Here are four major developmental tasks of children between four and six. The first one is sex role identification. It was a big push a number of years ago to teach us that we really are all the same – no difference between men and women. Androgyny was the big thing. People starting cutting their hair the same way, and dressing the same way, and all that kind of thing – an attempt to blur the gender line. Well guess what the brain research is showing us now? Now it’s another “duh.” It’s the same thing the Bible told us all along – that men should be men, women should be women. And they’re learning that people are not happy and healthy unless they have a clear sense of gender and sex roles. To be emotionally healthy, humans need a clear sense of whether they’re male or female.
How do little boys learn to act like little boys, and how do little girls learn to act like little girls? Well, they learn from watching older people of the same sex – primarily in the beginning, mom and dad. And this is a clue for us about the process that children this age use to learn. It’s called identification . Little boys begin to identify with dad as being like him. And so they start emulating him through that process of identification.
Now, let me ask you this question. Does this process of sex role identification have any impact on us in our relationship with God as we get older? Well, of course it does! Absolutely it does! God’s very clear that He wants men to be men and women to be women. Now, I don’t want to make people feel bad. I know there are some folks that, because of genetics, have an issue there. And that is a very difficult situation. But nevertheless, God says what He says, and we listen, and we say, “Yes, Lord.” So, sex role identification is something that is very important for people to have a clear sense of as they move toward adulthood and begin to develop a relationship with God.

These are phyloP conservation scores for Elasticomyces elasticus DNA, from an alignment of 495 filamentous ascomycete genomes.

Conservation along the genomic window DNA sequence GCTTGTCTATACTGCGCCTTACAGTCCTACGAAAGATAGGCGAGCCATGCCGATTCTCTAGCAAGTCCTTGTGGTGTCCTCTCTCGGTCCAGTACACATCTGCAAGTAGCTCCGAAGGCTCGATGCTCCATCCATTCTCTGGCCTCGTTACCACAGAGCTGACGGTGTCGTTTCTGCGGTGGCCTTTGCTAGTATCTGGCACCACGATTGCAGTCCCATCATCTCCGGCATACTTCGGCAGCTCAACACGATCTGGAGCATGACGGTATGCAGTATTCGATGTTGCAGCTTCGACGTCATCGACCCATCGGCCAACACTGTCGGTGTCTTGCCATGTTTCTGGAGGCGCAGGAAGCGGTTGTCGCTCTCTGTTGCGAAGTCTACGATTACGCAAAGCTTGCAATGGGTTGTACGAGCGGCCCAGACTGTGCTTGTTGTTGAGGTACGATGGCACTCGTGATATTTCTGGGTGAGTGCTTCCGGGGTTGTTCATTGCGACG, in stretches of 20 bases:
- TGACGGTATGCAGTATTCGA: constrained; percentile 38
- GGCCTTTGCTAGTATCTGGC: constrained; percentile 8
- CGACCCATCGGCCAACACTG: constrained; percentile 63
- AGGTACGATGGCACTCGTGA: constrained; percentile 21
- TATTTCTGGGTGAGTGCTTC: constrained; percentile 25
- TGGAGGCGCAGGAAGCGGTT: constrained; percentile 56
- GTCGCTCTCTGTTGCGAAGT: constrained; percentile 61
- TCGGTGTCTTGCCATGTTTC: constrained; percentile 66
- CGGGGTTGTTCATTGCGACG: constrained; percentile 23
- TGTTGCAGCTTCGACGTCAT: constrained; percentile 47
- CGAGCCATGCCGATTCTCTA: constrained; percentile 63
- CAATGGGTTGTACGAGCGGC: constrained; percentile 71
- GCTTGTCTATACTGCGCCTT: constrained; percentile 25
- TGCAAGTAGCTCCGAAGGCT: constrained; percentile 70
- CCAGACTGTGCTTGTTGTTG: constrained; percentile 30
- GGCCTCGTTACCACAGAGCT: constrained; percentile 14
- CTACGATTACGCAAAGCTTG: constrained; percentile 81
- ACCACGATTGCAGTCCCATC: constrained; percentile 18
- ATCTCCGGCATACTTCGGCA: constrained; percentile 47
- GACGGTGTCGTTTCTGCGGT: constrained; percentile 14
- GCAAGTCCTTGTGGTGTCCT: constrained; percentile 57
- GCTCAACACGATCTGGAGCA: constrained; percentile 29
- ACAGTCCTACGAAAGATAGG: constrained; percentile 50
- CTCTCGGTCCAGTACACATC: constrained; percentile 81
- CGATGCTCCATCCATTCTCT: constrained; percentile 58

Let’s move on to the next task children in the four to six category are working on. They’re working on early moral development. At this age, children are thrown more and more into contact with other people – children their own age, and also adults at school. And it’s a fertile ground for learning how to get along. Kids begin to learn a moral code of their community, their family, their culture. And they begin to experience emotions that foster caring about other people, and guilt when they break the code. They also can take appropriate action at this age to inhibit negative impulses, and either be helpful and caring, or mean minded to other people. So, at this age, children are also primed and prepared to learn something vital about a successful relationship with God, aren’t they?
Let’s go to Matthew 19 and just take a quick look at that scripture that explains this to us. It’s in Matthew 19:19.
Mt. 19:19 – Honor your father and your mother, and, you shall love your neighbor as yourself, Jesus said. “Love your neighbor as yourself.” That’s what early moral development is all about. It’s learning to love your neighbor as yourself, isn’t it? And notice what the man said to Him. The young man said to Him, in verse 20, All these things I have kept from my youth. See, he knew that. He knew that when he was just a little kid, he learned that he should love his neighbor as himself. Now, if you get to thirty and you haven’t learned that yet, you have a serious problem. You can’t get along in society. You’ll probably end up in jail if it’s bad enough. But it’s very easy to learn when we’re five. It happens naturally if parents are doing any modeling and any talking to their children. They just absorb it like a sponge. And yet, if we wait till thirty, it’s practically impossible, because our personality is one of being uncaring. And it’s hard to change it at that point.
Isn’t that interesting? One of the most important things about God is learned between the ages of four and six. In fact, we’ve seen this at every stage so far, haven’t we? Some of the core things about what’s really important to God in us we learn when we’re very, very young.
Let’s look at another scripture. This is even more powerful I think. Matthew 22, verse 36.